Hullabaloo is the eighth full-length solo album from Cerys Matthews, and the second to be devoted largely to traditional Welsh songs. It is in fact very much a sister album to 2010’s TIR, which was packaged similarly with sepia-colored photos from days gone by, with the songs’ lyrics lovingly laid out in Welsh and English along with notes on their background. In a certain sense Hullabaloo is a mirror-image of her first Welsh-traditional collection. While TIR included some lighter numbers it was anchored by such great, stirring ballads as “Myfanwy” and “Calon Lan;” whereas while Hullabaloo has some poignant ballads it is defined more by its uptempo and danceable tunes and arrangements. And while TIR was built upon voice and guitar, Hullabaloo flaunts a great ensemble of pipes, all manner of stringed instruments, esoteric percussion and whatever might be called for at the given moment.
Cerys Matthews excels at inspiriting and refreshing old tunes, and she also excels at finding and lifting up the common thread that runs through the really great songs from a variety of musical traditions. It’s very difficult (actually impossible) to define that thread in mere words, but one shot at it is to suggest that it is one entwined with insight into that which is fundamentally human and quite often that which is sacred; and, when it inhabits a melody and a lyric, it makes for a song that can stick around for centuries.
Hullabaloo kicks off with a bright fiddle instrumental, segueing into an insouciant tune from the 15th century called “Dadl Dau” (“Flaunting Two”), itself blending into a couple more fiddle-based melodies, finally bursting right into hoedown land, complete with bluegrass-like picking.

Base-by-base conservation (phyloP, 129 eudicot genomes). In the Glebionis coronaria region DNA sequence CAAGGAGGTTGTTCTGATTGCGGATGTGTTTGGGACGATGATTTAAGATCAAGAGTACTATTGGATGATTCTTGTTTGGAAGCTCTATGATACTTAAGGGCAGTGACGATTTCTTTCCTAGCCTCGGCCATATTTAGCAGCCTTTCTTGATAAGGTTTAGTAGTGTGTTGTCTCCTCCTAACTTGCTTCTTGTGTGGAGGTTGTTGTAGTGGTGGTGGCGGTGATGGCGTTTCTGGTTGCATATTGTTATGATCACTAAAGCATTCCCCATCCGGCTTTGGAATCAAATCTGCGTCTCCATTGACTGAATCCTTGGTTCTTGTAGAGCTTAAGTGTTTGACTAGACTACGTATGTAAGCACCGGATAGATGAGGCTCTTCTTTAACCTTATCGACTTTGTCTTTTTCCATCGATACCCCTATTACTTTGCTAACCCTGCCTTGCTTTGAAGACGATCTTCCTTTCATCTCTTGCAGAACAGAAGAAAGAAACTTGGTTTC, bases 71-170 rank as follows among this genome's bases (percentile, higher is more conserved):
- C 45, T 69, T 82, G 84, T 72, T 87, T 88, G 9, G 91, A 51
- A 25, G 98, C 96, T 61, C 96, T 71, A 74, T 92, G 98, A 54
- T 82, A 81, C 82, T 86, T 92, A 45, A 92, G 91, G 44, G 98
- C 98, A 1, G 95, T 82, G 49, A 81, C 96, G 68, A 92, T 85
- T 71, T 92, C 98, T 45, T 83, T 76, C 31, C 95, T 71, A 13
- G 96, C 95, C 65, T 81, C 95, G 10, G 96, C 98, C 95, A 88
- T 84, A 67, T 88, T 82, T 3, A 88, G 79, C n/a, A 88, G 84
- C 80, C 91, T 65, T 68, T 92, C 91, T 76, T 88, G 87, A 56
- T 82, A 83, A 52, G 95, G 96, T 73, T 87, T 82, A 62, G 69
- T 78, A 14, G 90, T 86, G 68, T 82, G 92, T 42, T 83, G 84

The gloves really come off on “Ar Ben Waun Tredegar” (“On Top Of Tredegar Moor”), lifted along by a soaring pipe horn. There’s flavors of skiffle here, and bluegrass again, and an irresistible exuberance.
In so many of these songs, of-course, Cerys is singing words that were written for a male protagonist. That kind of mixing isn’t unusual in the folk tradition, but it’s worth noting that she doesn’t sing in any kind of stiff old-folkie style, but rather with plenty of expressiveness, sensitivity and gusto as needed, such that there’s no real distance between singer and sentiment.
In terms of the links between different traditions, the tune “Y Gwcw Fach” (“The Small Cuckoo”) reminds one of nothing so much as “If I Were a Rich Man,” from Fiddler on the Roof.
There are children’s songs in the mix too, like “Oes Gafr Eto?” (“Any More Goats?”) and “Bendidedig Fyddo’r Iesu” (“Jesus Is Marvelous”). It is no great stretch for Matthews to evoke that childlike perspective with her voice, and she seems to properly relish it on these sweet and bouncy numbers.
“Gyrru’r Ychen” (“Driving the Oxen”) is one of the gems of the album, a song that gives us a farmer ruminating on daily life and love and dreams while working the fields with his oxen, the refrain being his call to the animals to keep going onwards. A chanting middle-part takes this tune into an ethereal and timeless dimension.
Matthews has recorded “Y Gwahoddiad” (aka “Arglwydd Dyma Fi” or “I Hear Thy Welcome Voice”) for the second time here, the first having been ten years ago on her first solo album Cockahoop, mixed in there with her own songs, a harbinger of paths to be followed later. She has without doubt grown as a vocalist and as a singer in the Welsh tongue during the intervening years, but she sings this moving hymn the second time around with no less feeling.
And where would we be, in the final end, without a great old Welsh ballad of almost unbearable heartache? And indeed it is delivered with the final track on Hullabaloo, “Tra Bo Dau” (“Whilst There Are Two”), with a man longing for his pure love who is far overseas. With the mournful Northumbrian pipes, the gentle singing and the lovely harp, it is every bit as devastating as such a great Welsh ballad can be. If this song does not bring a worthy tear to your eye … well, there’s no need to indulge in that hypothetical, because it will bring that tear, and you will be the better for it.
As this world is also significantly better for having an album called Hullabaloo in it.